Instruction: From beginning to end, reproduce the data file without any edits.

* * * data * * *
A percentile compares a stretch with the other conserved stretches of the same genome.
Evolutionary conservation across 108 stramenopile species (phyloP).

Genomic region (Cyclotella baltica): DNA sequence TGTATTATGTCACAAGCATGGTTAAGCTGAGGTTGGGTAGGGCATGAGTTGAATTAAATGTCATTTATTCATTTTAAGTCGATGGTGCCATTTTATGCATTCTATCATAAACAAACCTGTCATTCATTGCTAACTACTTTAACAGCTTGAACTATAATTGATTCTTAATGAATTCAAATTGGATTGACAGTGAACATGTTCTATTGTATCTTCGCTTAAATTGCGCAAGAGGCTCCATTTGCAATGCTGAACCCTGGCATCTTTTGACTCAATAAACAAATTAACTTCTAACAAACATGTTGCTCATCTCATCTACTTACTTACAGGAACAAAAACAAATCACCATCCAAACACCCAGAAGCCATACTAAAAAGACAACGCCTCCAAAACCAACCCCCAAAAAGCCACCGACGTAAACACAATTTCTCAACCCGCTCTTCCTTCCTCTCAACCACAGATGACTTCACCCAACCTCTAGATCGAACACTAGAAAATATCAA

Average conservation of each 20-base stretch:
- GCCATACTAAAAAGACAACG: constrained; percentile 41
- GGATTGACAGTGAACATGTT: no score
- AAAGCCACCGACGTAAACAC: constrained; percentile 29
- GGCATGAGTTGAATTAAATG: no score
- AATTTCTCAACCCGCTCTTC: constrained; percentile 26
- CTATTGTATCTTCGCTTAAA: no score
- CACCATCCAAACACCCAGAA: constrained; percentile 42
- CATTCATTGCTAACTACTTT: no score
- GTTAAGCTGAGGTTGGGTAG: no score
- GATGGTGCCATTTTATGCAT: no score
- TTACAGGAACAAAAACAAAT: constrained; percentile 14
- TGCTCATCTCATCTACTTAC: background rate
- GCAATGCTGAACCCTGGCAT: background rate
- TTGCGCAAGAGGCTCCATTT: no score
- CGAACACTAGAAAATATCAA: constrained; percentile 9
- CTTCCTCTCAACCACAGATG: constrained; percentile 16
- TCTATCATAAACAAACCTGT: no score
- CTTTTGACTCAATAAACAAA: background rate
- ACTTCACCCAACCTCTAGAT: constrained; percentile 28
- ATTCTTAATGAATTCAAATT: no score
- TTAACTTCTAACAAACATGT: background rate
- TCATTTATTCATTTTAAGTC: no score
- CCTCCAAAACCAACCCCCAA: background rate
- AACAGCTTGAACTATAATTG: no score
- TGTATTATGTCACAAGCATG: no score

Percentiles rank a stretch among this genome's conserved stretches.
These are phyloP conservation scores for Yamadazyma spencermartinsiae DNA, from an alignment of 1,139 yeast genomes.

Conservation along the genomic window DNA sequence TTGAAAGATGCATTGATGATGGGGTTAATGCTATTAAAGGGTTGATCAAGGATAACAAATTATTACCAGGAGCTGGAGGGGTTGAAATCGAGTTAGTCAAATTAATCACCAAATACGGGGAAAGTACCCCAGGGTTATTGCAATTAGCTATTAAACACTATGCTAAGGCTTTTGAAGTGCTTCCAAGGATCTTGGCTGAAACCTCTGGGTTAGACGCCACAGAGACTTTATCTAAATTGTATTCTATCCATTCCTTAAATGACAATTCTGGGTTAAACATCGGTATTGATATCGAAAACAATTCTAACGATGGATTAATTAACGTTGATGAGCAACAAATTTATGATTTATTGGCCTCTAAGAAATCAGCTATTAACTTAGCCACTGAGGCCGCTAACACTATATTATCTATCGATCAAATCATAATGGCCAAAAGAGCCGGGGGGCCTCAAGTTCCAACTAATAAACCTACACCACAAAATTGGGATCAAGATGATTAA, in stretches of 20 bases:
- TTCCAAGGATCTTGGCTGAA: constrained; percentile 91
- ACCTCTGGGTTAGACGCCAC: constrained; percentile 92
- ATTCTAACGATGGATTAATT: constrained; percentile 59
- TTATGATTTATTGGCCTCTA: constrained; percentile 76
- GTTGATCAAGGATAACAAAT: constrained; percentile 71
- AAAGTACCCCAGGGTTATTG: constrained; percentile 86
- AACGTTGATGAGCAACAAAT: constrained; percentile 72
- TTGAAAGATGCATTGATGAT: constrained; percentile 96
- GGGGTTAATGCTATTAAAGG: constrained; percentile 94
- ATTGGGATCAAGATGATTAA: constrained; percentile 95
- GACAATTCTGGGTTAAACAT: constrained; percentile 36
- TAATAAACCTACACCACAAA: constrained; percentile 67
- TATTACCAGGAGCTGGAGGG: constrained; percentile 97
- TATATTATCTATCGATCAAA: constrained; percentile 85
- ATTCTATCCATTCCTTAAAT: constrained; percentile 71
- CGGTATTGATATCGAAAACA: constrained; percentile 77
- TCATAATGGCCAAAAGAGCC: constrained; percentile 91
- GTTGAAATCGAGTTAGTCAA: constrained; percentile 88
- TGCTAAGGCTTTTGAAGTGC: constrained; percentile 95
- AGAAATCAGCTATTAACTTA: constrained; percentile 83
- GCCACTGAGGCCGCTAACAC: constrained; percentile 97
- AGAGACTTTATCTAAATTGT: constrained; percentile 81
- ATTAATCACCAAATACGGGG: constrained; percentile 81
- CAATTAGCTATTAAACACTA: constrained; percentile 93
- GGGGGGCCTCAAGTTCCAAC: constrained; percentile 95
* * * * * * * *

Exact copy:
A percentile compares a stretch with the other conserved stretches of the same genome.
Evolutionary conservation across 108 stramenopile species (phyloP).

Genomic region (Cyclotella baltica): DNA sequence TGTATTATGTCACAAGCATGGTTAAGCTGAGGTTGGGTAGGGCATGAGTTGAATTAAATGTCATTTATTCATTTTAAGTCGATGGTGCCATTTTATGCATTCTATCATAAACAAACCTGTCATTCATTGCTAACTACTTTAACAGCTTGAACTATAATTGATTCTTAATGAATTCAAATTGGATTGACAGTGAACATGTTCTATTGTATCTTCGCTTAAATTGCGCAAGAGGCTCCATTTGCAATGCTGAACCCTGGCATCTTTTGACTCAATAAACAAATTAACTTCTAACAAACATGTTGCTCATCTCATCTACTTACTTACAGGAACAAAAACAAATCACCATCCAAACACCCAGAAGCCATACTAAAAAGACAACGCCTCCAAAACCAACCCCCAAAAAGCCACCGACGTAAACACAATTTCTCAACCCGCTCTTCCTTCCTCTCAACCACAGATGACTTCACCCAACCTCTAGATCGAACACTAGAAAATATCAA

Average conservation of each 20-base stretch:
- GCCATACTAAAAAGACAACG: constrained; percentile 41
- GGATTGACAGTGAACATGTT: no score
- AAAGCCACCGACGTAAACAC: constrained; percentile 29
- GGCATGAGTTGAATTAAATG: no score
- AATTTCTCAACCCGCTCTTC: constrained; percentile 26
- CTATTGTATCTTCGCTTAAA: no score
- CACCATCCAAACACCCAGAA: constrained; percentile 42
- CATTCATTGCTAACTACTTT: no score
- GTTAAGCTGAGGTTGGGTAG: no score
- GATGGTGCCATTTTATGCAT: no score
- TTACAGGAACAAAAACAAAT: constrained; percentile 14
- TGCTCATCTCATCTACTTAC: background rate
- GCAATGCTGAACCCTGGCAT: background rate
- TTGCGCAAGAGGCTCCATTT: no score
- CGAACACTAGAAAATATCAA: constrained; percentile 9
- CTTCCTCTCAACCACAGATG: constrained; percentile 16
- TCTATCATAAACAAACCTGT: no score
- CTTTTGACTCAATAAACAAA: background rate
- ACTTCACCCAACCTCTAGAT: constrained; percentile 28
- ATTCTTAATGAATTCAAATT: no score
- TTAACTTCTAACAAACATGT: background rate
- TCATTTATTCATTTTAAGTC: no score
- CCTCCAAAACCAACCCCCAA: background rate
- AACAGCTTGAACTATAATTG: no score
- TGTATTATGTCACAAGCATG: no score

Percentiles rank a stretch among this genome's conserved stretches.
These are phyloP conservation scores for Yamadazyma spencermartinsiae DNA, from an alignment of 1,139 yeast genomes.

Conservation along the genomic window DNA sequence TTGAAAGATGCATTGATGATGGGGTTAATGCTATTAAAGGGTTGATCAAGGATAACAAATTATTACCAGGAGCTGGAGGGGTTGAAATCGAGTTAGTCAAATTAATCACCAAATACGGGGAAAGTACCCCAGGGTTATTGCAATTAGCTATTAAACACTATGCTAAGGCTTTTGAAGTGCTTCCAAGGATCTTGGCTGAAACCTCTGGGTTAGACGCCACAGAGACTTTATCTAAATTGTATTCTATCCATTCCTTAAATGACAATTCTGGGTTAAACATCGGTATTGATATCGAAAACAATTCTAACGATGGATTAATTAACGTTGATGAGCAACAAATTTATGATTTATTGGCCTCTAAGAAATCAGCTATTAACTTAGCCACTGAGGCCGCTAACACTATATTATCTATCGATCAAATCATAATGGCCAAAAGAGCCGGGGGGCCTCAAGTTCCAACTAATAAACCTACACCACAAAATTGGGATCAAGATGATTAA, in stretches of 20 bases:
- TTCCAAGGATCTTGGCTGAA: constrained; percentile 91
- ACCTCTGGGTTAGACGCCAC: constrained; percentile 92
- ATTCTAACGATGGATTAATT: constrained; percentile 59
- TTATGATTTATTGGCCTCTA: constrained; percentile 76
- GTTGATCAAGGATAACAAAT: constrained; percentile 71
- AAAGTACCCCAGGGTTATTG: constrained; percentile 86
- AACGTTGATGAGCAACAAAT: constrained; percentile 72
- TTGAAAGATGCATTGATGAT: constrained; percentile 96
- GGGGTTAATGCTATTAAAGG: constrained; percentile 94
- ATTGGGATCAAGATGATTAA: constrained; percentile 95
- GACAATTCTGGGTTAAACAT: constrained; percentile 36
- TAATAAACCTACACCACAAA: constrained; percentile 67
- TATTACCAGGAGCTGGAGGG: constrained; percentile 97
- TATATTATCTATCGATCAAA: constrained; percentile 85
- ATTCTATCCATTCCTTAAAT: constrained; percentile 71
- CGGTATTGATATCGAAAACA: constrained; percentile 77
- TCATAATGGCCAAAAGAGCC: constrained; percentile 91
- GTTGAAATCGAGTTAGTCAA: constrained; percentile 88
- TGCTAAGGCTTTTGAAGTGC: constrained; percentile 95
- AGAAATCAGCTATTAACTTA: constrained; percentile 83
- GCCACTGAGGCCGCTAACAC: constrained; percentile 97
- AGAGACTTTATCTAAATTGT: constrained; percentile 81
- ATTAATCACCAAATACGGGG: constrained; percentile 81
- CAATTAGCTATTAAACACTA: constrained; percentile 93
- GGGGGGCCTCAAGTTCCAAC: constrained; percentile 95